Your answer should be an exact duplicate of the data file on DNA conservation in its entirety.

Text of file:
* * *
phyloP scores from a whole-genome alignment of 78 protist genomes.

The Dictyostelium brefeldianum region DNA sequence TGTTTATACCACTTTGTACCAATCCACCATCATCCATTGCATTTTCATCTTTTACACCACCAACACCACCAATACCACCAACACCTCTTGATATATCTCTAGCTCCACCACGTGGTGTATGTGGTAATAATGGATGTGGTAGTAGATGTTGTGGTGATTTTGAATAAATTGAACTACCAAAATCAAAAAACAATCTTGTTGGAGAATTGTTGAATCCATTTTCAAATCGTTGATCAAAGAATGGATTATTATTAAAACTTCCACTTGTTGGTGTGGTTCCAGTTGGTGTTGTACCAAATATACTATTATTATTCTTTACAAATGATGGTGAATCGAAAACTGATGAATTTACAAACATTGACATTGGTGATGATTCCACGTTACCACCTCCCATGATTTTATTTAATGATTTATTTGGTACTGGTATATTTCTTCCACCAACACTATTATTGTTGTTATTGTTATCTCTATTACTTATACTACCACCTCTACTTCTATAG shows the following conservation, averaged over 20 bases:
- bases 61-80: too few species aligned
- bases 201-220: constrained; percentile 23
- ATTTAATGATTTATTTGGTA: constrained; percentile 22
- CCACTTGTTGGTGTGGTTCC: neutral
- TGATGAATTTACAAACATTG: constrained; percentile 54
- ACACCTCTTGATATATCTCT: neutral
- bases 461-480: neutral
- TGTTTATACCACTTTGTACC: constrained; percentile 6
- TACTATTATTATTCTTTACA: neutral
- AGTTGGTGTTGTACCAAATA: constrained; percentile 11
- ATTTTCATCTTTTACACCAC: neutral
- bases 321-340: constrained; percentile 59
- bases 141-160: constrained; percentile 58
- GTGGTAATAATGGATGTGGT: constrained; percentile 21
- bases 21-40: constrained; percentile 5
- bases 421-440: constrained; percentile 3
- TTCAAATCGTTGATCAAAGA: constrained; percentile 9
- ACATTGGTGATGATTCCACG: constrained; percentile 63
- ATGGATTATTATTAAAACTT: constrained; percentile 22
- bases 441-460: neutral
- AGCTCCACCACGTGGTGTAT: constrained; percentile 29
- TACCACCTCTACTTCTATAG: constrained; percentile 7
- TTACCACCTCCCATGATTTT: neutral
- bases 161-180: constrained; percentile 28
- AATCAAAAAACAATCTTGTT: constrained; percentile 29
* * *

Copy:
phyloP scores from a whole-genome alignment of 78 protist genomes.

The Dictyostelium brefeldianum region DNA sequence TGTTTATACCACTTTGTACCAATCCACCATCATCCATTGCATTTTCATCTTTTACACCACCAACACCACCAATACCACCAACACCTCTTGATATATCTCTAGCTCCACCACGTGGTGTATGTGGTAATAATGGATGTGGTAGTAGATGTTGTGGTGATTTTGAATAAATTGAACTACCAAAATCAAAAAACAATCTTGTTGGAGAATTGTTGAATCCATTTTCAAATCGTTGATCAAAGAATGGATTATTATTAAAACTTCCACTTGTTGGTGTGGTTCCAGTTGGTGTTGTACCAAATATACTATTATTATTCTTTACAAATGATGGTGAATCGAAAACTGATGAATTTACAAACATTGACATTGGTGATGATTCCACGTTACCACCTCCCATGATTTTATTTAATGATTTATTTGGTACTGGTATATTTCTTCCACCAACACTATTATTGTTGTTATTGTTATCTCTATTACTTATACTACCACCTCTACTTCTATAG shows the following conservation, averaged over 20 bases:
- bases 61-80: too few species aligned
- bases 201-220: constrained; percentile 23
- ATTTAATGATTTATTTGGTA: constrained; percentile 22
- CCACTTGTTGGTGTGGTTCC: neutral
- TGATGAATTTACAAACATTG: constrained; percentile 54
- ACACCTCTTGATATATCTCT: neutral
- bases 461-480: neutral
- TGTTTATACCACTTTGTACC: constrained; percentile 6
- TACTATTATTATTCTTTACA: neutral
- AGTTGGTGTTGTACCAAATA: constrained; percentile 11
- ATTTTCATCTTTTACACCAC: neutral
- bases 321-340: constrained; percentile 59
- bases 141-160: constrained; percentile 58
- GTGGTAATAATGGATGTGGT: constrained; percentile 21
- bases 21-40: constrained; percentile 5
- bases 421-440: constrained; percentile 3
- TTCAAATCGTTGATCAAAGA: constrained; percentile 9
- ACATTGGTGATGATTCCACG: constrained; percentile 63
- ATGGATTATTATTAAAACTT: constrained; percentile 22
- bases 441-460: neutral
- AGCTCCACCACGTGGTGTAT: constrained; percentile 29
- TACCACCTCTACTTCTATAG: constrained; percentile 7
- TTACCACCTCCCATGATTTT: neutral
- bases 161-180: constrained; percentile 28
- AATCAAAAAACAATCTTGTT: constrained; percentile 29